Would Daniel Farke do it differently if he was allowed another go? Norwich’s manager has stuck to his principles all season, trusting in the players who won promotion last year and insisting on an expansive style, but it is not hard to feel that a touch more pragmatism would not have gone amiss in a scrap for survival. Weaknesses are ruthlessly exposed at this level and Norwich’s inability to cover up their flaws has been their undoing, dragging them back into the Championship at the first time of asking.
The defeat that sealed Norwich’s relegation summed them up. They defended abysmally, conceded soft goals from set pieces and lacked conviction in the final third. Drained of belief and attacking zest, Norwich simply rolled over and allowed West Ham to do as they pleased. Farke’s lightweight side looked broken and beaten throughout and succeeded only in delivering a masterclass in how not to handle Michail Antonio, whose four goals helped West Ham take a big step towards preserving their Premier League status with their first away win in nine matches.
It is not easy to read much into a victory over a team as lightweight as Norwich. Nonetheless this was a day to cherish for Antonio, who has six goals in four games after scoring his first hat-trick for West Ham. It was a robust display from David Moyes’s side, who lie six points clear of the bottom three with three matches left, having played a game more than 18th-placed Bournemouth.
There was a doomed air about Norwich from the start. They were a team going through the motions, resigned to their fate and incapable of winning the physical duels, and West Ham did not have to strain to dominate. The visitors were stronger in the tackle and dangerous in the final third, threatening as early as the first minute when Jarrod Bowen saw an appeal for a penalty waved away.
A straightforward change from Moyes lifted West Ham after their insipid defeat to Burnley last Wednesday, the omission of Andriy Yarmolenko for Mark Noble giving the side more balance. Noble worked diligently with Declan Rice and Tomas Soucek to take control of midfield, Bowen was far more menacing after returning to his favoured spot on the right flank and Norwich could not cope. Farke’s players struggled to hold on to possession whenever they were pressed and they creaked at the back, escaping when Soucek clipped wide after fine work from Antonio on the left.
Feeble defensively, Norwich could not cope with the power and speed of Antonio. West Ham’s lone forward rattled his markers, Ben Godfrey and Timm Klose, and he had forced a save from Tim Krul before giving the visitors an early lead, meeting Issa Diop’s near-post flick from Bowen’s corner with an emphatic volley from close range. Needless to say, the marking was nonexistent.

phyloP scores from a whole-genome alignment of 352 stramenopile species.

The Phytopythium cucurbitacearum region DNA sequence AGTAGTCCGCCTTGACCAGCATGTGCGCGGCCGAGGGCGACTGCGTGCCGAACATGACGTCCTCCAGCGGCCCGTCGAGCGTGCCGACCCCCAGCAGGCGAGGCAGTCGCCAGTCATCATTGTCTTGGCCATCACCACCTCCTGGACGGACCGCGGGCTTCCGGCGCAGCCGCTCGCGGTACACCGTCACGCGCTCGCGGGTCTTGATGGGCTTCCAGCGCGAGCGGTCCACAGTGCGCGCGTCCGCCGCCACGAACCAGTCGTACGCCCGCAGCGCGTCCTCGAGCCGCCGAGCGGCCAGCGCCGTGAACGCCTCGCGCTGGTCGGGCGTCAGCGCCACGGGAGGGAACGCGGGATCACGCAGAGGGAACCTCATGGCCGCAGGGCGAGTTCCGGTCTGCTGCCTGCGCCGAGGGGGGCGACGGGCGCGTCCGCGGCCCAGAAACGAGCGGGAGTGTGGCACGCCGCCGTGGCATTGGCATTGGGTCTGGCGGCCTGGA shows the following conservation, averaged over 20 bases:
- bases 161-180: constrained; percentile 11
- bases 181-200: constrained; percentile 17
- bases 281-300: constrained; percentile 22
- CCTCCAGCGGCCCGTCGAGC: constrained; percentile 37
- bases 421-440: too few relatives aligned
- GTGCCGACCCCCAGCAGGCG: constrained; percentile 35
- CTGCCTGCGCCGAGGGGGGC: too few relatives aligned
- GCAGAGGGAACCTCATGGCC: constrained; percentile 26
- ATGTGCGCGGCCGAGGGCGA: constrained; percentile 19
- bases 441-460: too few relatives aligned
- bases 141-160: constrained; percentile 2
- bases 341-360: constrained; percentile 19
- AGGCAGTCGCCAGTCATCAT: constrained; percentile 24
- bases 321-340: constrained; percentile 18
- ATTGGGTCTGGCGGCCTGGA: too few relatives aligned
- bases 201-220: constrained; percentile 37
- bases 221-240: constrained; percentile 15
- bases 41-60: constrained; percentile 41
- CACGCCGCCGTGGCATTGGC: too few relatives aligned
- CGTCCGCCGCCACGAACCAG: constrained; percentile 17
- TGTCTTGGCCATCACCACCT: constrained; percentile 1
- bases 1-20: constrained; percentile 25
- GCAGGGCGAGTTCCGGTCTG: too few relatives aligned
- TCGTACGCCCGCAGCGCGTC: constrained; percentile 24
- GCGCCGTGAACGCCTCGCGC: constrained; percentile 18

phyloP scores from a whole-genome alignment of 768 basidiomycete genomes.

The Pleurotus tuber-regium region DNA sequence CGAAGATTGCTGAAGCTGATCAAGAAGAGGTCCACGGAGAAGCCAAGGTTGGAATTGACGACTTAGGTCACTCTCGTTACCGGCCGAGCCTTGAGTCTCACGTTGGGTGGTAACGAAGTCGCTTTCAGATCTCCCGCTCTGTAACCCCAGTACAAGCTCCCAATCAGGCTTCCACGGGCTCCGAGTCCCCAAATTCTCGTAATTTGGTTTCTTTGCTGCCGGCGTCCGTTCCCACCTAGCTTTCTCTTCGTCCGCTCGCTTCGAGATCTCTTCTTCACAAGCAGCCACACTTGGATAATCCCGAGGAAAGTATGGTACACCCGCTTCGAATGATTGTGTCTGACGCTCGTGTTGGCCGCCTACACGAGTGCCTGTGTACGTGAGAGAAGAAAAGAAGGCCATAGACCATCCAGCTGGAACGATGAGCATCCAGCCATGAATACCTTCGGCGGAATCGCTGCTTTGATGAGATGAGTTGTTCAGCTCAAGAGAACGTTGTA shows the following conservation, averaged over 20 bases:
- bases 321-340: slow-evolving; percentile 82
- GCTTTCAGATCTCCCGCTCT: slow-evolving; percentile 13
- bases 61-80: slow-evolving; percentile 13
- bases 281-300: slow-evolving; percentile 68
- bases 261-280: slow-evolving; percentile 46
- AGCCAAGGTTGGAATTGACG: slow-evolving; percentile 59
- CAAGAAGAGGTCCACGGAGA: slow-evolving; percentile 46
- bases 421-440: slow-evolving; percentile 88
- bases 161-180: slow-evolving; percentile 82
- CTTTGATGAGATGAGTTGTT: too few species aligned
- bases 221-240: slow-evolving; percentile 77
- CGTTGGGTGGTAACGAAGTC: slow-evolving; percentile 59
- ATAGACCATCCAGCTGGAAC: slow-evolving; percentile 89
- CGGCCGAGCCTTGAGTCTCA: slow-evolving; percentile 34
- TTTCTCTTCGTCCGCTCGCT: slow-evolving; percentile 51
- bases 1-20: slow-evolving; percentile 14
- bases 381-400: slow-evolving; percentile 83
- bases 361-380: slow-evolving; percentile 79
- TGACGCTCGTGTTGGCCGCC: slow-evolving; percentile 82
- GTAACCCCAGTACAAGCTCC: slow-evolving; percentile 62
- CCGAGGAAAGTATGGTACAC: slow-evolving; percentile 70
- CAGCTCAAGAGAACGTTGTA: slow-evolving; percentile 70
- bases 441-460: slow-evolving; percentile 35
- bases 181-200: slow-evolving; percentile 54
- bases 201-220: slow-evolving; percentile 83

Behind after 11 minutes, Norwich could have been forgiven for walking down the tunnel there and then. They are the only team in Europe’s top five leagues not to have claimed a point after conceding first this season and Farke’s players just looked a little sad as the half wore on.
Even West Ham, who have dropped 24 points from winning positions this season, could not find a way to blow this lead. Noble, surprisingly playing at the highest point of midfield, was looking like a cockney De Bruyne. Bowen caused constant problems, arrowing two rasping efforts wide, and West Ham saw another chance go begging when Noble’s cross teed up Soucek, who was unfortunate to see Krul push his rising shot over.
It was a brilliant save from Krul but the Norwich goalkeeper was powerless to stop West Ham doubling their lead just before half-time. Noble swung in a free-kick and Antonio glanced in an easy header.
Antonio was running riot. After 53 minutes Noble made another telling impact, lofting a clever pass through for Antonio. The 30-year-old raced clear and although Krul saved his first effort, he gobbled up the rebound with a looping header.
Norwich collapsed. The visitors attacked again and Antonio became the first player to score four goals in one game for West Ham since David Cross in 1981, tapping in a cross from Ryan Fredericks.
It was a grim march to the death for Norwich. Farke had waved the white flag before this game, admitting that his side were all but down. He just wanted his players to enjoy themselves. The problem, though, is that there is nothing fun about relegation.